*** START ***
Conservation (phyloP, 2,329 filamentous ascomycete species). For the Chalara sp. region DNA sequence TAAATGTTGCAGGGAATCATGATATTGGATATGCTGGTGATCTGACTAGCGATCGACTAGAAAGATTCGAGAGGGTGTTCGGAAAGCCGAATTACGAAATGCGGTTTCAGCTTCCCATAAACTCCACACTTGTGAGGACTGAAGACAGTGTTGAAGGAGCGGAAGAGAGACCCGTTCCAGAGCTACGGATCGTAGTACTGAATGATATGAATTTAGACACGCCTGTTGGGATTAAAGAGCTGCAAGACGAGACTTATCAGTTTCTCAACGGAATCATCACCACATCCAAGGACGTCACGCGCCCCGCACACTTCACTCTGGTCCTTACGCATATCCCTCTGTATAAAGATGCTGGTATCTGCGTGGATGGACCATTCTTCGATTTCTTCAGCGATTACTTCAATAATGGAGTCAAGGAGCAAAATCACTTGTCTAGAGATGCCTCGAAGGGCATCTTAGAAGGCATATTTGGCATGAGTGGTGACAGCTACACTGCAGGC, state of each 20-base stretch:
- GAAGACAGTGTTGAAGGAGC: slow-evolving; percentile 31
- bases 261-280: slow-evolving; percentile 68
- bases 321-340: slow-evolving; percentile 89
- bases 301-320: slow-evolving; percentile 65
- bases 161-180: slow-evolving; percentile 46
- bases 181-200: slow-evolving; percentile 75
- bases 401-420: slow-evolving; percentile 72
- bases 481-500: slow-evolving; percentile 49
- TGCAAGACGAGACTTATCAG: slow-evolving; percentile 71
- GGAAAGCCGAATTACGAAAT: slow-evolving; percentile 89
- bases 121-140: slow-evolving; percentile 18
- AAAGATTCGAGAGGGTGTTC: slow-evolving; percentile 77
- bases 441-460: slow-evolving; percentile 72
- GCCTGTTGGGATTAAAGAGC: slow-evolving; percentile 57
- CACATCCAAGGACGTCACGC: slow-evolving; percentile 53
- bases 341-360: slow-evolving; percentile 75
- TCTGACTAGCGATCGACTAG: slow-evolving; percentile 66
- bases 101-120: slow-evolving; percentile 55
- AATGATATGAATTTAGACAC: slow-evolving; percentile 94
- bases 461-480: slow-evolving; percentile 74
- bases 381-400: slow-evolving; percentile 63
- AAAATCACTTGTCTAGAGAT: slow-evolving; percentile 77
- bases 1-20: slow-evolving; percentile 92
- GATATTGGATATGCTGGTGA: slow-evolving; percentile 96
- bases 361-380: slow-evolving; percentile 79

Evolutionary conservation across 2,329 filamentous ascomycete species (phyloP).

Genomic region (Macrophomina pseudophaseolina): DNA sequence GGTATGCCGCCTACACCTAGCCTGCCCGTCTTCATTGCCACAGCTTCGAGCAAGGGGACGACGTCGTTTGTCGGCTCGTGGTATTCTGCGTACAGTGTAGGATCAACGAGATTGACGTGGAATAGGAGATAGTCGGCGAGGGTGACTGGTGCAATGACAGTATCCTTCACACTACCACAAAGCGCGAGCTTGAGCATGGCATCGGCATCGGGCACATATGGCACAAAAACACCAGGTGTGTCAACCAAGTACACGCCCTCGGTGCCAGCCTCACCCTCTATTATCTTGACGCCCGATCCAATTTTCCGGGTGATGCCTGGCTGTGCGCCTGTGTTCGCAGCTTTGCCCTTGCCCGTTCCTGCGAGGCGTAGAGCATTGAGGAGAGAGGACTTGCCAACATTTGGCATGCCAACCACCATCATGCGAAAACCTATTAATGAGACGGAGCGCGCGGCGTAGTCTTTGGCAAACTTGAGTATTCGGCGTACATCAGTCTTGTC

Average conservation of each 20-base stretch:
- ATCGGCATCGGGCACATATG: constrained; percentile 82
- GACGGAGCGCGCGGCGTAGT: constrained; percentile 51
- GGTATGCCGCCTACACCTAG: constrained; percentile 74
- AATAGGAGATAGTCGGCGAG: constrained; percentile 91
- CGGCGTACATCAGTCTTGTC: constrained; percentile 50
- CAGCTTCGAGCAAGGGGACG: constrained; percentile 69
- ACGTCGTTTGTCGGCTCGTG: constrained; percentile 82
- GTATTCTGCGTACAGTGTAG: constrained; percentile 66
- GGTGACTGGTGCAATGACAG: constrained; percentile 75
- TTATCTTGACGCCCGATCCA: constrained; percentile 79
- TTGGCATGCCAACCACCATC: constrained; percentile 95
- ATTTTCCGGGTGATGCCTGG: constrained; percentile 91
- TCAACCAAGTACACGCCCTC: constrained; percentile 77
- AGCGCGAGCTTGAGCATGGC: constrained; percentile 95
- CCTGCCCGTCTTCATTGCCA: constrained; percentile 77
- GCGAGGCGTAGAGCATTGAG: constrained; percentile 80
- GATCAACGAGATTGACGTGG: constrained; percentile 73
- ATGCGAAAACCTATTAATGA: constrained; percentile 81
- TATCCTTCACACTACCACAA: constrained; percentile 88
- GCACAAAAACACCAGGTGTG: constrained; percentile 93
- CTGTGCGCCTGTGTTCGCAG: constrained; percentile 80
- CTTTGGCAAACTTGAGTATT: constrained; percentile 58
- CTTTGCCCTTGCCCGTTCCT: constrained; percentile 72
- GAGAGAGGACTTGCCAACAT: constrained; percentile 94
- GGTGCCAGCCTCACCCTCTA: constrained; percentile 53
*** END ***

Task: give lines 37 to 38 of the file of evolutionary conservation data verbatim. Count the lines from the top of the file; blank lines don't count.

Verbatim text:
- GTATTCTGCGTACAGTGTAG: constrained; percentile 66
- GGTGACTGGTGCAATGACAG: constrained; percentile 75